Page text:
I say, not so fast. You see, I have a problem with thesis that are never proved. I especially don’t get what in that screenshot you sent me of three bats, a rat, and a stick figure is so sophisticated that requires low–level access to the hardware. So let me present you a different thesis, and then let’s try to prove it:

Thesis A: Core Animation is just fine for most 2D games.

Before we begin: no, I have no idea if thesis A is true or not. I am making it up as I go, so consider it an exploration of the capabilities and limitations of Core Animation and related technologies. If we don’t end up with a whole game, at the very least we will gain some insight into how this fundamental part of any iPhone app actually works.

Continue reading Frame-by-Frame Sprites with Core Animation

It took me a while this year to go through the dozens of Thin Mints, Do-Si-Dos, and Samoas I secured last spring. I remember how hard I fought with empty promises and unconvincing pouts for just “one more box”, how I pleaded and bargained with those little evil cookie-keeper brats and their greedy families. I even stashed my very favorite Tagalongs in various hidden locations around the house so they would last longer. I was not letting anybody else, at least willingly, participate on that forbidden pleasure of licking layer after layer of sugary goodness.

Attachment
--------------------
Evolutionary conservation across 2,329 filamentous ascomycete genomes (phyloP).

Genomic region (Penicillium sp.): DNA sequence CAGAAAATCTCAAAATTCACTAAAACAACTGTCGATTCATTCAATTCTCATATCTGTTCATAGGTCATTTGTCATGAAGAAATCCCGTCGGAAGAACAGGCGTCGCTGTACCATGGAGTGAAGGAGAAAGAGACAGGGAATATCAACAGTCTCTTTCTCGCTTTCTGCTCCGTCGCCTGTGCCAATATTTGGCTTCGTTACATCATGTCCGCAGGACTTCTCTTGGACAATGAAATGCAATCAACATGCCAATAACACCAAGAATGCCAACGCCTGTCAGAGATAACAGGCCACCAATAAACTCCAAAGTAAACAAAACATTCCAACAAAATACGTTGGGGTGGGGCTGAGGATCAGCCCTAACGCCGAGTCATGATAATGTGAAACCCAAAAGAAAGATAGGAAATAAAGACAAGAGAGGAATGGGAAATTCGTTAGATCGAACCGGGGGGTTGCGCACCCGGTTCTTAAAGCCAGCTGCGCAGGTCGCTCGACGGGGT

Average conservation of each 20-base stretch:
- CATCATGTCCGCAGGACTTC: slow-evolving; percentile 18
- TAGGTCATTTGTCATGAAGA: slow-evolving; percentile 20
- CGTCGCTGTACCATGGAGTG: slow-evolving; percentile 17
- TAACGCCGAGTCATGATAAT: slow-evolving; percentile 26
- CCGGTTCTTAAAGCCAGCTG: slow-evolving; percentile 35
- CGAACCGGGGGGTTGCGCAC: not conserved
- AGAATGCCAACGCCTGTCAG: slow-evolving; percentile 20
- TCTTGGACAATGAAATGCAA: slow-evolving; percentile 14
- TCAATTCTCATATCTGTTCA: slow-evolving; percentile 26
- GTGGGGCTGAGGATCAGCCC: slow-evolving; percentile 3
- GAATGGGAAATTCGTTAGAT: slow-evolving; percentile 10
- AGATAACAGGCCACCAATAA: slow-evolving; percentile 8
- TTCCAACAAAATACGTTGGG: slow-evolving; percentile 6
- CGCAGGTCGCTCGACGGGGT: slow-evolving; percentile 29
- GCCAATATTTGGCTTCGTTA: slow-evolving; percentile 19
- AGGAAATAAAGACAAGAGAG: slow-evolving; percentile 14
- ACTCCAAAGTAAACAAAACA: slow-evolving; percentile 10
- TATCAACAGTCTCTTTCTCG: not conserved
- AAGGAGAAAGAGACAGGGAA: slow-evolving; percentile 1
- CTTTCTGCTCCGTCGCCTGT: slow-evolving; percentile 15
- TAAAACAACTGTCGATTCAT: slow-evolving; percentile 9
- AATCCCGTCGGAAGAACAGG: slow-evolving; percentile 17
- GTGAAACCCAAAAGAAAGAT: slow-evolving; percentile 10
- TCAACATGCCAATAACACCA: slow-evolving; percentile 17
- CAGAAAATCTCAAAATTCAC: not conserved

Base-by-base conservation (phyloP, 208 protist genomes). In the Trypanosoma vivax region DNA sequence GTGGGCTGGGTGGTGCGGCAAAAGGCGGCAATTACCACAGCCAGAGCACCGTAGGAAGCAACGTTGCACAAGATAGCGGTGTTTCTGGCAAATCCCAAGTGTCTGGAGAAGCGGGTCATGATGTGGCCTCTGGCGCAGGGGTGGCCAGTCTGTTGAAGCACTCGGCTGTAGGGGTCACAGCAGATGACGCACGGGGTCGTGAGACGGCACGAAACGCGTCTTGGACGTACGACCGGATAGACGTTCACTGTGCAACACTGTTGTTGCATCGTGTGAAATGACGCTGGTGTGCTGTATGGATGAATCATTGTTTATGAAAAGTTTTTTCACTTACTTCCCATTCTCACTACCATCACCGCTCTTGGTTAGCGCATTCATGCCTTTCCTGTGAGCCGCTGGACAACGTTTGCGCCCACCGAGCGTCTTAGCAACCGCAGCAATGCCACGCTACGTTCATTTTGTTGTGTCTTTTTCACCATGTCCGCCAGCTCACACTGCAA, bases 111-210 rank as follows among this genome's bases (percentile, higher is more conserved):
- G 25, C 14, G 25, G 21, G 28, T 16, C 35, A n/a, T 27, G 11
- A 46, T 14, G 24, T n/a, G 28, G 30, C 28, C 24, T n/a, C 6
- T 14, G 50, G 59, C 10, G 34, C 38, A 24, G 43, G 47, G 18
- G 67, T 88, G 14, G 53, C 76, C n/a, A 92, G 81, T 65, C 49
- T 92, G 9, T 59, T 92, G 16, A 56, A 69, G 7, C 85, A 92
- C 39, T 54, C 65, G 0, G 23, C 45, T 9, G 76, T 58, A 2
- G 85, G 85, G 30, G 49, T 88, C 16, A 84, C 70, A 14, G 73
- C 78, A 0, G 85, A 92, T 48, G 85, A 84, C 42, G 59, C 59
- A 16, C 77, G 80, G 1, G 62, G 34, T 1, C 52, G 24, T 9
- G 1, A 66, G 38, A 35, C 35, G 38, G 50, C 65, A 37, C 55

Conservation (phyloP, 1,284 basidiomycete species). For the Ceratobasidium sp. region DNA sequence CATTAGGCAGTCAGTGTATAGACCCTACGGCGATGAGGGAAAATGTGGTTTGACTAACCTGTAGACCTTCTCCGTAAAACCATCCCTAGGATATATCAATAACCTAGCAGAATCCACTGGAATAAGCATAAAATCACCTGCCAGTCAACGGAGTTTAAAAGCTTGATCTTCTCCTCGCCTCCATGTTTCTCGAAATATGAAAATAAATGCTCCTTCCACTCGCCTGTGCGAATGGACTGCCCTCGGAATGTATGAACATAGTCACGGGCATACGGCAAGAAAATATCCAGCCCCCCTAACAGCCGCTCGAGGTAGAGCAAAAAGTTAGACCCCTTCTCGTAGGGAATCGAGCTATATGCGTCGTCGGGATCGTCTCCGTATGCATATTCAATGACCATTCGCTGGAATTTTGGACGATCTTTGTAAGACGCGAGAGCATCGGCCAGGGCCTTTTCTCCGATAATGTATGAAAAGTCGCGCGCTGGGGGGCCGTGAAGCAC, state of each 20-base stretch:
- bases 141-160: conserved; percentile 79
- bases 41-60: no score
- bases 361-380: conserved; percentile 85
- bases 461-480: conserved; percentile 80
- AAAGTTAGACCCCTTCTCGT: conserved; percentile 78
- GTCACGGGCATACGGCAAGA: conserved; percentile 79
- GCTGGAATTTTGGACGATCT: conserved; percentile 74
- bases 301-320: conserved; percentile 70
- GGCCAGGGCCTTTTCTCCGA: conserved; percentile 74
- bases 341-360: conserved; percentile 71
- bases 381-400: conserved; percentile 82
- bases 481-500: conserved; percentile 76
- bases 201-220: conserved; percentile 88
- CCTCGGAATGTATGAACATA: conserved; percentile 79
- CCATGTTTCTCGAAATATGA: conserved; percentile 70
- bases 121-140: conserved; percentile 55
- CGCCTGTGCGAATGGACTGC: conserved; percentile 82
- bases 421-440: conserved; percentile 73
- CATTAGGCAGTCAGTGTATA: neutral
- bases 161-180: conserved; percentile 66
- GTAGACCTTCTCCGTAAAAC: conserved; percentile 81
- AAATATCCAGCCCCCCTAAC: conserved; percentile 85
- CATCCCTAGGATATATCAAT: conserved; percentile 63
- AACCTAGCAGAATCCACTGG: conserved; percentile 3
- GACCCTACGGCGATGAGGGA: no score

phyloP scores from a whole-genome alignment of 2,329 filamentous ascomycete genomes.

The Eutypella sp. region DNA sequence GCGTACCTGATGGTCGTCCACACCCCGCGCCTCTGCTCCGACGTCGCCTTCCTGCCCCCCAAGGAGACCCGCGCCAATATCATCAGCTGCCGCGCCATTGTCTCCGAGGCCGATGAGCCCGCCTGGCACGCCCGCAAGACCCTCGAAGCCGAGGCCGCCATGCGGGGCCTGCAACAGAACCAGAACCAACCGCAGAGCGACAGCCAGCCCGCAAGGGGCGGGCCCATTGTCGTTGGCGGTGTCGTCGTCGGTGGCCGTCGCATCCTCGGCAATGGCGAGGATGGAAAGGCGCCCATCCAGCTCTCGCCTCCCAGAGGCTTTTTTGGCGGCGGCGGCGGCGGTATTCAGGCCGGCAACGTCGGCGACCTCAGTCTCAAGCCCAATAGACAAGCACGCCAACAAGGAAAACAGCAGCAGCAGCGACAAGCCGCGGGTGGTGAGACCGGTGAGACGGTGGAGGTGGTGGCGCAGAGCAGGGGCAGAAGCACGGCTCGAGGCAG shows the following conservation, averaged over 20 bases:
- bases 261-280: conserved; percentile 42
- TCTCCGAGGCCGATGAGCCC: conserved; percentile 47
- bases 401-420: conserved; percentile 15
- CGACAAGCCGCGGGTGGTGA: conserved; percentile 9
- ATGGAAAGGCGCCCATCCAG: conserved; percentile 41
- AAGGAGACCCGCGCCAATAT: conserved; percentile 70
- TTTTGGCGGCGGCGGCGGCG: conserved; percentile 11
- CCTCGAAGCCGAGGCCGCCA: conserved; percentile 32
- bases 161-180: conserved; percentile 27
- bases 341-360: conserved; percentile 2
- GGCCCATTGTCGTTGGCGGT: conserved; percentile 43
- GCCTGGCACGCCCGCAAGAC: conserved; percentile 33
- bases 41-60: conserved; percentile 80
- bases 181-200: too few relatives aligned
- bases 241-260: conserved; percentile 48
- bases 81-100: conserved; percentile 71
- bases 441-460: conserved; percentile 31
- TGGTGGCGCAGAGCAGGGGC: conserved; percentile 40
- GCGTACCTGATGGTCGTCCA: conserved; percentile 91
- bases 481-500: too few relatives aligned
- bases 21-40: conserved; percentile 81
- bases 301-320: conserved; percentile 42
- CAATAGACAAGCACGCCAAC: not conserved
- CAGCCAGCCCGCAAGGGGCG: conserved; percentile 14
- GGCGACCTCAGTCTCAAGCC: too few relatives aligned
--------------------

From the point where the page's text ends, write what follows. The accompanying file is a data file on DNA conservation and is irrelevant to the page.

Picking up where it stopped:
At the very end, just before that last sinful bite, I paused full of doubt. I looked at that delicious cookie with anticipated regret for a while. But I could not help it. I gulped it just like all the ones before it. Just as last year, all good things get to an end. Would they taste as good if I had them all year round? Probably not.

Continue reading Cookies